Devotion: Finding Hope with the “Scum of the Earth”


“We have become the scum of the earth, the garbage of the world–right up to this moment.” 1 Cor 4:13

Acts 18:5-11 “When Silas and Timothy came from Macedonia, Paul devoted himself exclusively to preaching, testifying to the Jews that Jesus was the Christ. But when the Jews opposed Paul and became abusive, he shook out his clothes in protest and said to them, “Your blood be on your own heads! I am clear of my responsibility. From now on I will go to the Gentiles.”

Then Paul left the synagogue and went next door to the house of Titius Justus, a worshiper of God. Crispus, the synagogue ruler, and his entire household believed in the Lord; and many of the Corinthians who heard him believed and were baptized.

One night the Lord spoke to Paul in a vision: “Do not be afraid; keep on speaking, do not be silent. For I am with you, and no one is going to attack and harm you, because I have many people in this city.” So Paul stayed for a year and a half, teaching them the word of God”

After working in Corinth for a while, Paul’s friends–Silas and Timothy–showed up. He had hoped their presence would help to catalyze his mission to the Jews in Corinth. So he began to preach in the synagogue.

Unfortunately the people in power did not want to hear his message–the story of a Messiah who chose to spend his afternoons with the poor, the broken, the invalid, the incapable, a prostitute, some tax collectors, blue-collared fishermen, rebels and vagabonds. He told them the cost of grace. That it requires nothing but demands everything. He explained that no matter what they did, they could not earn the love of God.

This story threatened their status. It shattered their perspectives. It tattered their life’s work and achievements. It turned every thing upside down.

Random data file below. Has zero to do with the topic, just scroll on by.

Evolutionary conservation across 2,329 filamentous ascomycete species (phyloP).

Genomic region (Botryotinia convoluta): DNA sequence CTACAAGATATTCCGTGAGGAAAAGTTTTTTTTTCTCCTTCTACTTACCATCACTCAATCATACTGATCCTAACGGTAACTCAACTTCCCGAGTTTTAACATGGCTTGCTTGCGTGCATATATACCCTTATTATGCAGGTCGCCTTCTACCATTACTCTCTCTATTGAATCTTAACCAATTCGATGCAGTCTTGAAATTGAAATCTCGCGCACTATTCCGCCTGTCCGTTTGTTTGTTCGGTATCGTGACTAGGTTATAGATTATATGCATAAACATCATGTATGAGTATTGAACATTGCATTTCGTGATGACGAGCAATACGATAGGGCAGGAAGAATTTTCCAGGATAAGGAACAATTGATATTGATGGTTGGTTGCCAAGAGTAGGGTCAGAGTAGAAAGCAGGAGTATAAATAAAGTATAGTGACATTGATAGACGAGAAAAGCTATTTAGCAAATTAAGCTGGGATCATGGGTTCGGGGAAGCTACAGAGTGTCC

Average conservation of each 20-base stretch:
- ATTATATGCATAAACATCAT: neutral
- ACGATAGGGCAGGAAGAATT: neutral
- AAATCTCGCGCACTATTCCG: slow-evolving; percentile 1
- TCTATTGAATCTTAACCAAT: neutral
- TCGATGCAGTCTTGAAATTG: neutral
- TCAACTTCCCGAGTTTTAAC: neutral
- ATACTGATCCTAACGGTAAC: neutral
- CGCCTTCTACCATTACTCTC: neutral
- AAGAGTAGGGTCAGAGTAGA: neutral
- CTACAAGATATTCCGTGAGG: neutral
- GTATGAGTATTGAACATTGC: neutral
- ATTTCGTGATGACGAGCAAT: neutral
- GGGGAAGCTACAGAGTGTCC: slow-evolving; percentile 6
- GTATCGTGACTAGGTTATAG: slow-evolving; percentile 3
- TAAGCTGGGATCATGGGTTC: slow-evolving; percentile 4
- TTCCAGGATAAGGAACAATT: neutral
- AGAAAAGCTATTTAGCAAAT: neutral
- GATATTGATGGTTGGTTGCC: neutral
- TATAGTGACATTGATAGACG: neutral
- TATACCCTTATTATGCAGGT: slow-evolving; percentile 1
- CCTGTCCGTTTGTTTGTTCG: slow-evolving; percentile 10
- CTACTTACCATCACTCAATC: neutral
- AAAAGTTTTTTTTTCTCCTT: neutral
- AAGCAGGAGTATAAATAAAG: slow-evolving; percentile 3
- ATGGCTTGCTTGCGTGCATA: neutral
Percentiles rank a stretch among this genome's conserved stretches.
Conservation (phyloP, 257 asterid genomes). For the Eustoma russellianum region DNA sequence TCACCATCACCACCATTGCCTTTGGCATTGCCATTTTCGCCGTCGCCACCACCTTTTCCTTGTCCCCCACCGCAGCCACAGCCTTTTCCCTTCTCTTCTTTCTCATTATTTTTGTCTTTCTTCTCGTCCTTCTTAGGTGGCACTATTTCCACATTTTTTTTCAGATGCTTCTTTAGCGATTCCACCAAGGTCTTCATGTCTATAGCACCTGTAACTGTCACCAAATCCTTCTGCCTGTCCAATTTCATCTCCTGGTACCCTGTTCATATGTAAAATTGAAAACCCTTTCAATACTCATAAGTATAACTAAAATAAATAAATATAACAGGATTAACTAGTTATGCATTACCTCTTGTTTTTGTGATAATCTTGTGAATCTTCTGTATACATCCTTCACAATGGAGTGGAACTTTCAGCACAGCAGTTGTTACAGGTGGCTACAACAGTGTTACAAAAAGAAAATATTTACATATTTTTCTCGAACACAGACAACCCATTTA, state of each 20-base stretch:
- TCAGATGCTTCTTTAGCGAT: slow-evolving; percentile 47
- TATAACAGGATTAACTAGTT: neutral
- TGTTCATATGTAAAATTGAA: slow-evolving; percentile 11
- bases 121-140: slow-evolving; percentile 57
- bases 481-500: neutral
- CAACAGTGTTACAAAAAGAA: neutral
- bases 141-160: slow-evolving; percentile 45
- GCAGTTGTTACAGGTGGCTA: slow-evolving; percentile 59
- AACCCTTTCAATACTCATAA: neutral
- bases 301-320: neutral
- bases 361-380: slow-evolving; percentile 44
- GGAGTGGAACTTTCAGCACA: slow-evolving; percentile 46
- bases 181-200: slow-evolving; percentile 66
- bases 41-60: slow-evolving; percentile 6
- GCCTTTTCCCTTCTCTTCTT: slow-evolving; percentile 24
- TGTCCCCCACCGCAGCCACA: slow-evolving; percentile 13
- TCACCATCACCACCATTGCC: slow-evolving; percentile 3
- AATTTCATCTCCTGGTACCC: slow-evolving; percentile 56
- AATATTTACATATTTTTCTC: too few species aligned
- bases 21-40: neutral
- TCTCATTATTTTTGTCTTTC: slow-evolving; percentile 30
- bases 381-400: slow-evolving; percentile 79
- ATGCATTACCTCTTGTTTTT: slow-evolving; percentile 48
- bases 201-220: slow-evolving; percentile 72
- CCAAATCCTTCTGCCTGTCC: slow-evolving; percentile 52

So their response to Paul’s message was abuse. This is what happens when those who perceive themselves to be important and powerful find themselves threatened. They respond with aggressive and impulsive violence.

Seeing the hardened soil of their lives, Paul decided it was better to abandon the religious institution. He stopped trying to convince them with words, and rather demonstrated with his life the way of Jesus.

Paul left.

Paul moved into the home of Titius Justus–a Greek man who worshipped the Jewish God. An outsider. A misfit.

It is here that the Corinth church emerged. Imagine the conversations this house church had: Paul–a repentant murderer, Titius Justus–a gentile convert, Aquila and Priscilla–immigrant tent-makers, Timothy–a mixed-race young man with an absentee father, and Silas–a man fresh out of prison. This group radically reshaped the city of Corinth.

Interestingly, though, by Paul sharing life with the “scum of the earth” (1 Cor 4:13), the ruler of the abusive synagogue system came to faith in Jesus Christ, simply because Paul decided not to remain trapped under the oppressive regime of the religious elite but decided to move next-door. That is what catalyzed the transformation of Corinth.

It is when we leave the known, and trust that God has placed people in this city for us, that we discover the transformative dependence upon God’s grace.

Are you willing to follow God’s leading out of the places where you feel trapped in order to discover that Jesus Christ is waiting for you “next door?” Are you willing to spend time with the “scum of the earth” rather than the perfect and polished elite?

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